The soft wrap around shadow gives the impression of a medium to large light box

But the light source is a small 8x10" light box placed very close to the subject
 
Using the same small softbox gives hard shadows similar to a small light source.

Of course some light sources will always be small compared to their subject, e.g. a normal flash compared to an elephant, but if you had a light source big enough to light an elephant, then moving it closer to the elephant would make it relatively larger and wrap around the elephant - was that too abstract?

Quality of Light

The quality of light is affected by the interplay of the above two elements or light-to-subject distance and the relative size of the light source. I found the easiest explanation of quality of light from David Hobby where he compares the head shot from the Department of Motor Vehicles to a professional portrait.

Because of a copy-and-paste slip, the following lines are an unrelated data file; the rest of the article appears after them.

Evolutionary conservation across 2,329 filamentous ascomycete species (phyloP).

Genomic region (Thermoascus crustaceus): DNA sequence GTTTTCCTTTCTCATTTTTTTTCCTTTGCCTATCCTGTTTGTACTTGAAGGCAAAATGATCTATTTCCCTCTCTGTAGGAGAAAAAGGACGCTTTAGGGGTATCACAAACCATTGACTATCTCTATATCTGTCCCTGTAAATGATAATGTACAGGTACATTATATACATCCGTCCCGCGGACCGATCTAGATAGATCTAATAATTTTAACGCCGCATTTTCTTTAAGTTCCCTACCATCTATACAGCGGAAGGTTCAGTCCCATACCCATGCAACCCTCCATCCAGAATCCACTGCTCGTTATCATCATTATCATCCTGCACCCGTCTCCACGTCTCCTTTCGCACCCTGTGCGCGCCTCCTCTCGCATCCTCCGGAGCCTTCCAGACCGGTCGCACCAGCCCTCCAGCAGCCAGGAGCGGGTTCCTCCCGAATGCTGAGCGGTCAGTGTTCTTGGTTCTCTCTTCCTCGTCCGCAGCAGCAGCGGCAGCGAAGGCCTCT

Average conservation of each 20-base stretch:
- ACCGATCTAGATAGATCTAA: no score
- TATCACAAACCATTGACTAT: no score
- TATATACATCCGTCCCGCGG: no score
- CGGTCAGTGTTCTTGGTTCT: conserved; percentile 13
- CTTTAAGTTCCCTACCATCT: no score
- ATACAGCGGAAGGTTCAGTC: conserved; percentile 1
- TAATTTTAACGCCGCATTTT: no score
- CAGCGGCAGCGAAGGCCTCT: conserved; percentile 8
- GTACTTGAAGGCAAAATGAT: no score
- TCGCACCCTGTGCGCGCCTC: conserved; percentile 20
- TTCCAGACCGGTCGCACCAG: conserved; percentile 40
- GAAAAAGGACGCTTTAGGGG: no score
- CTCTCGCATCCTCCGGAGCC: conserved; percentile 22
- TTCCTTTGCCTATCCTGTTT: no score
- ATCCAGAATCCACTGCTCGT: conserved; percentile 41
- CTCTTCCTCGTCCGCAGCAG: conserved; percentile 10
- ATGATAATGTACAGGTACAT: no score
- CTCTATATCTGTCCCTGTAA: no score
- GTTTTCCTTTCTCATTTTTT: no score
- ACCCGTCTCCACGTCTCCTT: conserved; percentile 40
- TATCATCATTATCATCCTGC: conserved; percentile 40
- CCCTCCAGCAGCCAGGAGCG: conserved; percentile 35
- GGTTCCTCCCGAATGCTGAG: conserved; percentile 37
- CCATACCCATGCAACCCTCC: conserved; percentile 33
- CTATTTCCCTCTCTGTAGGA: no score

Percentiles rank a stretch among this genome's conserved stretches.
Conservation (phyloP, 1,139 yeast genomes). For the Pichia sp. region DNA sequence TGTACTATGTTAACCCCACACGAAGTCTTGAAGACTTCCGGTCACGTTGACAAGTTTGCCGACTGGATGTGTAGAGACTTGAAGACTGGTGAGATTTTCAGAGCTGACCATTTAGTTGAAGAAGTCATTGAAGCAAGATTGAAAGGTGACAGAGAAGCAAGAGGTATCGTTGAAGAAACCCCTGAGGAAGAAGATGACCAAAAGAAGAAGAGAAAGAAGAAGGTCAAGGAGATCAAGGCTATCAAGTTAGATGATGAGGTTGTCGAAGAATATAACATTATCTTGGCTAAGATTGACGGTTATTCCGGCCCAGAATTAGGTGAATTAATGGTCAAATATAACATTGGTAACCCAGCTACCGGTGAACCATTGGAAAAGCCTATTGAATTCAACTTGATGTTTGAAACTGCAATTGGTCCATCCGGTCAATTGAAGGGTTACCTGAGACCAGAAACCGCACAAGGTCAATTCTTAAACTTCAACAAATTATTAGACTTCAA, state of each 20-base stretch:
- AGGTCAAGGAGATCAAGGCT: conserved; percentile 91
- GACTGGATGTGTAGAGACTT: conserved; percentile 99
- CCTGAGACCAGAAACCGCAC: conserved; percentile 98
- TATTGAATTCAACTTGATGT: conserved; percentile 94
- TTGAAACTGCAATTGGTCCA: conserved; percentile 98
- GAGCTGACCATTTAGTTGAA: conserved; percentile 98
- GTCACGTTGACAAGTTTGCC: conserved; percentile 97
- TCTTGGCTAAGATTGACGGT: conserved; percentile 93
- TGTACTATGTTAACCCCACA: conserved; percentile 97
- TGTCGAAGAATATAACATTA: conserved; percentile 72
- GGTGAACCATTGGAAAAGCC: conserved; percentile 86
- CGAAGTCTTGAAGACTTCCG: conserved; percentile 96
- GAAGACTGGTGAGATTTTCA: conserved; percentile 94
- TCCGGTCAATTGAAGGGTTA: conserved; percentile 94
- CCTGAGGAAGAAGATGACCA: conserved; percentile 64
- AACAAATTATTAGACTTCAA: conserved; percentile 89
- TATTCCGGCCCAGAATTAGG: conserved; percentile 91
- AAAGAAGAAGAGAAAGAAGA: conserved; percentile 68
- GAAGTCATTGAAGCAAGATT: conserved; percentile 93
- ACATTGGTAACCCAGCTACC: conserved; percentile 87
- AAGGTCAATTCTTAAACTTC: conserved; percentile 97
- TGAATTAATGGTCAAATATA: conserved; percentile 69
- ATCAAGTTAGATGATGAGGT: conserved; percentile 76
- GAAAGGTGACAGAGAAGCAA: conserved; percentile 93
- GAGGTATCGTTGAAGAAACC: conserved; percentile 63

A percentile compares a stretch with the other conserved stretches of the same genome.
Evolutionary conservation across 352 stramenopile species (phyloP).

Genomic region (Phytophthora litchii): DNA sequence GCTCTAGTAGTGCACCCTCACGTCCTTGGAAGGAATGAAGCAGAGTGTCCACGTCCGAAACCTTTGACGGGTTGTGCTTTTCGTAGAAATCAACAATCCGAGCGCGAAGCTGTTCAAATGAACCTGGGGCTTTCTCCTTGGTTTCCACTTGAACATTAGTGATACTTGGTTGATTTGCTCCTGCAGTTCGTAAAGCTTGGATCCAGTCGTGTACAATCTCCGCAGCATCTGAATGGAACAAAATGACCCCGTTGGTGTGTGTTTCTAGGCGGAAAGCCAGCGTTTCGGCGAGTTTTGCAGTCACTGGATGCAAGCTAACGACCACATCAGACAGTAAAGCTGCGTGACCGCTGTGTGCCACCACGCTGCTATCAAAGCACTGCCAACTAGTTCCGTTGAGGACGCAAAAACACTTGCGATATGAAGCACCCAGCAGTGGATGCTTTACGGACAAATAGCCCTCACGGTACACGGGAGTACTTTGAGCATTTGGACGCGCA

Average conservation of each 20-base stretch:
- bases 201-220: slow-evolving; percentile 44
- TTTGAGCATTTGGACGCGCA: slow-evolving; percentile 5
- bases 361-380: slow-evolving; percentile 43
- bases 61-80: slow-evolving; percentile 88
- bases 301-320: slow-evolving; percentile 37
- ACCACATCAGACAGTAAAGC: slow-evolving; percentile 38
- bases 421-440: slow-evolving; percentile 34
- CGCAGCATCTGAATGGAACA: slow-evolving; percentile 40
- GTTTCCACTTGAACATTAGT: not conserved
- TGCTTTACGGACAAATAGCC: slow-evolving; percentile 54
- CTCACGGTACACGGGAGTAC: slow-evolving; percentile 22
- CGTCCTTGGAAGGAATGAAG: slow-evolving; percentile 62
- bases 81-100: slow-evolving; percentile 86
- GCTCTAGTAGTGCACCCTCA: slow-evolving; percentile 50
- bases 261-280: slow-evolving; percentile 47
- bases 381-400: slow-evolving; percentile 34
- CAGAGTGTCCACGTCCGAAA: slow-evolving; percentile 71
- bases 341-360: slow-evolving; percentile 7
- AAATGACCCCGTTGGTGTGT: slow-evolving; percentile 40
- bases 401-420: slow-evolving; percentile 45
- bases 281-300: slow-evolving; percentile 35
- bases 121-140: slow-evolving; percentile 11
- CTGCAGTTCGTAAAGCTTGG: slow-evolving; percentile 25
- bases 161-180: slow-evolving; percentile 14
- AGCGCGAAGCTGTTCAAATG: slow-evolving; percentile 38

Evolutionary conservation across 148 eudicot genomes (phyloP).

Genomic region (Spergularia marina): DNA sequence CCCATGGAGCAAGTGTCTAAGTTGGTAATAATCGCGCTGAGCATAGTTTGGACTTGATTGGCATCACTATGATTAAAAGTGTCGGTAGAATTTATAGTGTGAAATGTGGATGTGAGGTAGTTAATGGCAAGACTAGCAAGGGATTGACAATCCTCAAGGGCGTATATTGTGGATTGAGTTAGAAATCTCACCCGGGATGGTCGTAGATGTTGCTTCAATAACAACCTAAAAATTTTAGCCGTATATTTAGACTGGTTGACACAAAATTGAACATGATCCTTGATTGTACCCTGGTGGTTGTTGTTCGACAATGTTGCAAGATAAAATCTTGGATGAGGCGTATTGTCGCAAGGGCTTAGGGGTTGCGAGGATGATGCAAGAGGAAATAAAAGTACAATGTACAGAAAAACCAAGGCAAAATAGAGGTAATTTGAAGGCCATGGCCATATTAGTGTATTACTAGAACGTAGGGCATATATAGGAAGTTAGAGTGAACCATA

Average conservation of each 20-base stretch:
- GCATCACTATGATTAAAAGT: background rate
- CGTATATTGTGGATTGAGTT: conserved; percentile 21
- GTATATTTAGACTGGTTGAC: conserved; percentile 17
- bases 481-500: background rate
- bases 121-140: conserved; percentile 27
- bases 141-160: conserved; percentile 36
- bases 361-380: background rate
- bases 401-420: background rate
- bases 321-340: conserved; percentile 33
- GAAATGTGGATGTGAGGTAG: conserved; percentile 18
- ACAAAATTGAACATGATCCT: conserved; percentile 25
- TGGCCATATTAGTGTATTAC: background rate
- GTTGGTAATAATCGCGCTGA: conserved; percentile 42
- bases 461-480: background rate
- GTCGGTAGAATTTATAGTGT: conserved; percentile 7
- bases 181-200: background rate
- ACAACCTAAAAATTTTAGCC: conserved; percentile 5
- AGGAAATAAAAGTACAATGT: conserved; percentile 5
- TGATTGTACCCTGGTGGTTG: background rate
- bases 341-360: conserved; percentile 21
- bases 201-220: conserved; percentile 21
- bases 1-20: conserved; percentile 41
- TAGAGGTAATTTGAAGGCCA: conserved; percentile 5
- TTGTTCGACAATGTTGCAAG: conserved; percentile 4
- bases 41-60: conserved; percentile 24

Bare bulb flash - very hard shadows with a quick transition from light to shadows

Large Octabox - very soft shadows with a gradual transition from light to shadows


Quality of light covers both hard and soft light, neither one is right or wrong only appropriate and inappropriate depending on the image.

Understanding how the quality of light affects images



Direction of light

The direction of light is easier to understand how it affects the image. Taking your strobe off-camera allows you to move the light to any angle in relation to the subject, which reveals form in a person, or any other three-dimensional object. The easiest way to see how light from your light angle will affect your subject is to move yourself to the position of the light and view the subject from that position.

It's important to understand how the direction of light affects the portrait